“It’s a bad-ass feeling of peace in knowing the authenticity of that concept,” said Dancing Bear Appalachian Bistro Executive Chef Shelley Cooper, talking about her commitment to true farm-to-table Appalachian cuisine with inventive twists. She is faithful to traditions she learned from one set of grandparents in Western Carolina and the other in the Mississippi Delta. “It’s my ancestry. It’s my history,” she says.
I still remember her Appalachian Hot Pot, served in a mini cast-iron skillet. It’s a jambalaya of shrimp, crayfish, andouille sausage, wild rice, tomato, and Vidalia onion topped with a perfectly cooked, soft, moist sea scallop. Dishes like that make it worth the trip to Townsend.
In this time of coronavirus, living without restaurants, I looked back on six years of visiting restaurants for Cityview. Needless to say, it has been a rare pleasure. Our area is blessed with an abundance of great eateries and amazing chefs. Along with tasting their creations, I have enjoyed talking with them. Some—like Joseph Lenn of J.C. Holdway, Matt Gallaher of Emilia and Knox Mason, Jeff Carter of Sunspot, and Trevor Stockton of RT Lodge—picked up some five-star credentials at Blackberry Farm. Others, like Cooper, gathered creative ideas from kitchens all over the world. Like the finest artists, they are committed to their creations and willing to put in the long, arduous hours that the restaurant business demands.
Since I began writing these reviews, the publisher has wanted to give readers a sense of the experience of each restaurant. If an opera singer waiter at Rebel Kitchen generously obliged me by singing “On the Street Where You Live” with me, that was included as part of the ambiance, as were his wine recommendations as a savvy sommelier.
Great dining involves all the senses. “We ask that the diners abrir sus oídos –open their ears—to new things,” says manager Eric Ramos of Soccer Taco at Northshore Town Center.
The aroma of cinnamon, nutmeg crème fraiche, and shallot oil from Chef Deron Little’s Pumpkin Bisque at Seasons is hard to forget, as is his Kentucky Bourbon Rack of Lamb, encrusted in almonds and presented atop a Kentucky mint bourbon sauce with cranberries and blue cheese mashed potatoes.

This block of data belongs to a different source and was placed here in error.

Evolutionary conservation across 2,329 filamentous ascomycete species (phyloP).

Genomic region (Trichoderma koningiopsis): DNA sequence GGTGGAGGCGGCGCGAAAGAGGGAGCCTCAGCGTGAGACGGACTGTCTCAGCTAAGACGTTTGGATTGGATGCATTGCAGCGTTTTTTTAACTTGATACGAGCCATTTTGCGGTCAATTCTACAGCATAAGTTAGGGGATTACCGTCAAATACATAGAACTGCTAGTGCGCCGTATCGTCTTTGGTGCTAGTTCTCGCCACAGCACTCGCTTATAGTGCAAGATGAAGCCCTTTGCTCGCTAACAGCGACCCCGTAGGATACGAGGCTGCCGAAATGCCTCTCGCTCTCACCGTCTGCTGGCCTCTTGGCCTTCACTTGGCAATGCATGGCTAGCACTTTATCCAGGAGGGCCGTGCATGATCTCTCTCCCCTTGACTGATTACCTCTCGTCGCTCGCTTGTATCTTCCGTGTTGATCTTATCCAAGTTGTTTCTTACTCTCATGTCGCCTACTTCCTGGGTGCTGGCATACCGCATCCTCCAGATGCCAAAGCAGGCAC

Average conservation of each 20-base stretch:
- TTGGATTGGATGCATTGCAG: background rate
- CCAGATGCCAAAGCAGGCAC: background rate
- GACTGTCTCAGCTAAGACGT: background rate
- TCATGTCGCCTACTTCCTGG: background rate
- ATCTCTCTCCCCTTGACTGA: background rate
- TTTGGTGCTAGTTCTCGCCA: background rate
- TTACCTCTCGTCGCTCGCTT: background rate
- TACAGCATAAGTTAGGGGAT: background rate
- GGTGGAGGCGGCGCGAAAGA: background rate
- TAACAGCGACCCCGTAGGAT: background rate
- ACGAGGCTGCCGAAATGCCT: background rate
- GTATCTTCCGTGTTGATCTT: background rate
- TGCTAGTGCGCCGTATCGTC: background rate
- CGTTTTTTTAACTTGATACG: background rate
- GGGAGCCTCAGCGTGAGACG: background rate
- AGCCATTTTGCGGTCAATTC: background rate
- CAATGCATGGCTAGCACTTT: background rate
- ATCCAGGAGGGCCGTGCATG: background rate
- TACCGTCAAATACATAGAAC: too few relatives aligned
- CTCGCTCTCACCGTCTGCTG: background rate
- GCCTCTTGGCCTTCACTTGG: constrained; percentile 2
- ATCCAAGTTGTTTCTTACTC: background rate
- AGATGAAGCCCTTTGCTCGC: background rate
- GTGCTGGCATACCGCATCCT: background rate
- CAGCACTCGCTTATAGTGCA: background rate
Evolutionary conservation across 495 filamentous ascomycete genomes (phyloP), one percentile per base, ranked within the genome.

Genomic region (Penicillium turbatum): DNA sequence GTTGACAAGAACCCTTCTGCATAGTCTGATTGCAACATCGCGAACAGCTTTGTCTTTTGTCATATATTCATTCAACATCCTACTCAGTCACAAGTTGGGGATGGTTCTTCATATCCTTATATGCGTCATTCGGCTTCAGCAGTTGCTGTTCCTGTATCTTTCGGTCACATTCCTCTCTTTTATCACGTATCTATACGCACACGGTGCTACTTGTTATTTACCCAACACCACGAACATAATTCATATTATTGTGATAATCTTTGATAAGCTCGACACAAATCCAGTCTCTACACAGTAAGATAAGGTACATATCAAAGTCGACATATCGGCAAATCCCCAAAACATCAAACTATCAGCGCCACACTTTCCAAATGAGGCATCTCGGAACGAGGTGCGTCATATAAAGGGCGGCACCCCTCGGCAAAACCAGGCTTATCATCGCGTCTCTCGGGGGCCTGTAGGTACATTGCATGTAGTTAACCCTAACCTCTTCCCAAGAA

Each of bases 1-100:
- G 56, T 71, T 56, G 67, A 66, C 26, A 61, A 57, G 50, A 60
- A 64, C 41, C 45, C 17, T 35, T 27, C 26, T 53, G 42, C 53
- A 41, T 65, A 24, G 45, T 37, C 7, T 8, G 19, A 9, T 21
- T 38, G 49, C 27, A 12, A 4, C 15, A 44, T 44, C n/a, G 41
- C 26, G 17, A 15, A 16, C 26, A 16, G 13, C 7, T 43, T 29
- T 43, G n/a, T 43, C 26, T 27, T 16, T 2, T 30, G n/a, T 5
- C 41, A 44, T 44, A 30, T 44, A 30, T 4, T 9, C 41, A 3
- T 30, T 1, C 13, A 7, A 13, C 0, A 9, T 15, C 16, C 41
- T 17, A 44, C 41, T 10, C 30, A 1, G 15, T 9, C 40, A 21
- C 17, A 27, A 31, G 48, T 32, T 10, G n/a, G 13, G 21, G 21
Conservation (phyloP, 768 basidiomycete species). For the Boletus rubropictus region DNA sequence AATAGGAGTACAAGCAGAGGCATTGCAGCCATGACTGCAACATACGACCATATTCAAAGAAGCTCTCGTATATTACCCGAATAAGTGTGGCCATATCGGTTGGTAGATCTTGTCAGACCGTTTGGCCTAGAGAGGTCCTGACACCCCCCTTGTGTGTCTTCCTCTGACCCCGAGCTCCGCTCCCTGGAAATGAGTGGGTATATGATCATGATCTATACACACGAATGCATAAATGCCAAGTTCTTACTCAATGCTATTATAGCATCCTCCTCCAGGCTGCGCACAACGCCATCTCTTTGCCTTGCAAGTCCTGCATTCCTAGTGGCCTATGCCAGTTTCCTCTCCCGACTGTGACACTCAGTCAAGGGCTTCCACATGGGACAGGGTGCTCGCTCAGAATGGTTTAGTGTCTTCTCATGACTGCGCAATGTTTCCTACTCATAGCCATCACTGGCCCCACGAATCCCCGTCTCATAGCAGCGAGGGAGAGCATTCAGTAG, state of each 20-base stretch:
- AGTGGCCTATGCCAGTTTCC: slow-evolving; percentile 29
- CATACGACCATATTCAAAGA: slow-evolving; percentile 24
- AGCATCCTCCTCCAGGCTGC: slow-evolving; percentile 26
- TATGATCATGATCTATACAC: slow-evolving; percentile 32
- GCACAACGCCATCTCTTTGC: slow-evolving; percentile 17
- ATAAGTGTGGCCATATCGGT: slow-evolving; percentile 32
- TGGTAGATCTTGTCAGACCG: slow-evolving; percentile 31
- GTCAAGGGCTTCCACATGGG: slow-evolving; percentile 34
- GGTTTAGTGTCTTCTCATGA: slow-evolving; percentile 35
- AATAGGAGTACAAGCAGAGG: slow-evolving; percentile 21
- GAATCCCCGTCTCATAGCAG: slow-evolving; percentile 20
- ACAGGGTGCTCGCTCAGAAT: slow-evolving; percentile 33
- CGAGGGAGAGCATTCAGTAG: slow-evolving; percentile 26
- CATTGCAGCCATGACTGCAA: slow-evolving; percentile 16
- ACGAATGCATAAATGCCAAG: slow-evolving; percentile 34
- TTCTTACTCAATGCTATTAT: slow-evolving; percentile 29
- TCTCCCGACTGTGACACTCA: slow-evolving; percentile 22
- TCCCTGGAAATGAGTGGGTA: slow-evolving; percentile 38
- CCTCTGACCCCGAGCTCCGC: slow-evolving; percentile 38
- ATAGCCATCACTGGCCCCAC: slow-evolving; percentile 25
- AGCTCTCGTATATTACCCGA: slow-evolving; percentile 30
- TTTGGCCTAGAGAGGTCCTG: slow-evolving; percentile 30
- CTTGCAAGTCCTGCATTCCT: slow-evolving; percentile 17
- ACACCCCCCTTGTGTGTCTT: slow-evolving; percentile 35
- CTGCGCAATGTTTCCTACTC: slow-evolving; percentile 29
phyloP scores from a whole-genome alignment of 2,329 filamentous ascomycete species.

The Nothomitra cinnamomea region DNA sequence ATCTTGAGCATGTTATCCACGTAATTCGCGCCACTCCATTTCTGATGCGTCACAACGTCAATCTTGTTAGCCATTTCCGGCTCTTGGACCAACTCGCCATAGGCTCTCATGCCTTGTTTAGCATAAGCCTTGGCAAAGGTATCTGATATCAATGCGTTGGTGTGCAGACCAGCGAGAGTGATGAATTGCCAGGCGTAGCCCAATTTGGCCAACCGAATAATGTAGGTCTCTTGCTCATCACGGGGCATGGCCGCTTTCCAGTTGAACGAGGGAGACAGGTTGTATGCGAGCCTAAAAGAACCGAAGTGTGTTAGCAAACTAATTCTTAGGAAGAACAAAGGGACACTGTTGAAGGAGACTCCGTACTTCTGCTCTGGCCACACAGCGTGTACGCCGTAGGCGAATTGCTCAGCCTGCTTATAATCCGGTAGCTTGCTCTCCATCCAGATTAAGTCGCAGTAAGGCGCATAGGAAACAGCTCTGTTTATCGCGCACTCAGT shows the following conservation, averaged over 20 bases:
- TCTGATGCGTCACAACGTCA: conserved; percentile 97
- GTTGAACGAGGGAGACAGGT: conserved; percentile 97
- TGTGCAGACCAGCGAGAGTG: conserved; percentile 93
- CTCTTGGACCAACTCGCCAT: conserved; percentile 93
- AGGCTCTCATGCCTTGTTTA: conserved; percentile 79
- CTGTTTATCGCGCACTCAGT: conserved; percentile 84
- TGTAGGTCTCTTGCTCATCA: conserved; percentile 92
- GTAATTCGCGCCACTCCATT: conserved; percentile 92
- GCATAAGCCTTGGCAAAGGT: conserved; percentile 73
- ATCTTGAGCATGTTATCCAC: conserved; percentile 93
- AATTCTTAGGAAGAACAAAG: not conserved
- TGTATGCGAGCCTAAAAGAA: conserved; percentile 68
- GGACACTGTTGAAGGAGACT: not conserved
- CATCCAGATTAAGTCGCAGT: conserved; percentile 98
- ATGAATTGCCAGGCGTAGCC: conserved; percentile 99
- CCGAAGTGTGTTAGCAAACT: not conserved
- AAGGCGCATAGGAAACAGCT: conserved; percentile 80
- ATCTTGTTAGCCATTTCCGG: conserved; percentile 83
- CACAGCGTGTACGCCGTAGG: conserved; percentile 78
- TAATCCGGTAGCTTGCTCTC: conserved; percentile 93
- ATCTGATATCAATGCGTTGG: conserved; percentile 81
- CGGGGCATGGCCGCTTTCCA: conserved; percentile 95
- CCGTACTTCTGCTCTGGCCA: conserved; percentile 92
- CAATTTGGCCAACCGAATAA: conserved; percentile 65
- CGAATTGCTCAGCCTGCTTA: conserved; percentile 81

“You eat with your eyes first,” says Chef Geoff Kenney of Harvest, a former artist, whose small plate of Jumbo Lump Crab Cakes atop a bed of roasted corn and green tomato relish makes our list of top dishes.
At Emilia on Market Square, it can be hard to choose among Matt Gallaher’s Genovese-style Fisherman’s stew, the Prince Edward Island Mussels, and his varied dishes made with his house-made pasta. Bucatini Carbonera, for one, is long tube pasta with Pecorini Romano, Parmigianno-Regianno, a poached egg, and Benton’s bacon.
At two Top Chefs events, I’ve sat at a table with Allan Benton. Although his smoked hams are flown from Madisonville to the finest kitchens in San Francisco, Paris, and New Orleans, he remains self-effacing and down-home nice. “I’m the luckiest hillbilly there ever was,” Benton says with a smile.
Who makes the best shrimp and grits? Knox Mason’s Low Country Shrimp and Grits—delicate, creamy grits paired with house-smoked ham, smoked sausage, green onions and shellfish butter—make the list, as do RT Lodge’s shrimp and yellow grits with Andouille sausage.
Among the exotic offerings of Tim Love’s Lonesome Dove Western Bistro, the Texas red beef chili with avocado corn salsa, corn, cheddar, crema and crispy tortilla, is worth a visit.
At Sunspot, where Chef Jeff Carter’s eclectic offerings appeal to vegetarian students and carnivorous professors alike, the fried avocado taco stands out among a selection of glorious tacos and the Black Bean Burger gushes with flavors you didn’t realize a burger could have.
At Kefi (Greek for “profound passion”) in the Old City, owners Jim and Lori Klonaris offer what they call “food for the gods.” Kefi’s Kokinisto, or beef short ribs, are slowly braised in St. George wine sauce served atop fluffy feta polenta and garnished with roasted tomatoes and arugula. With this, and so many choices that will someday be available to us once again, the gods are most certainly pleased.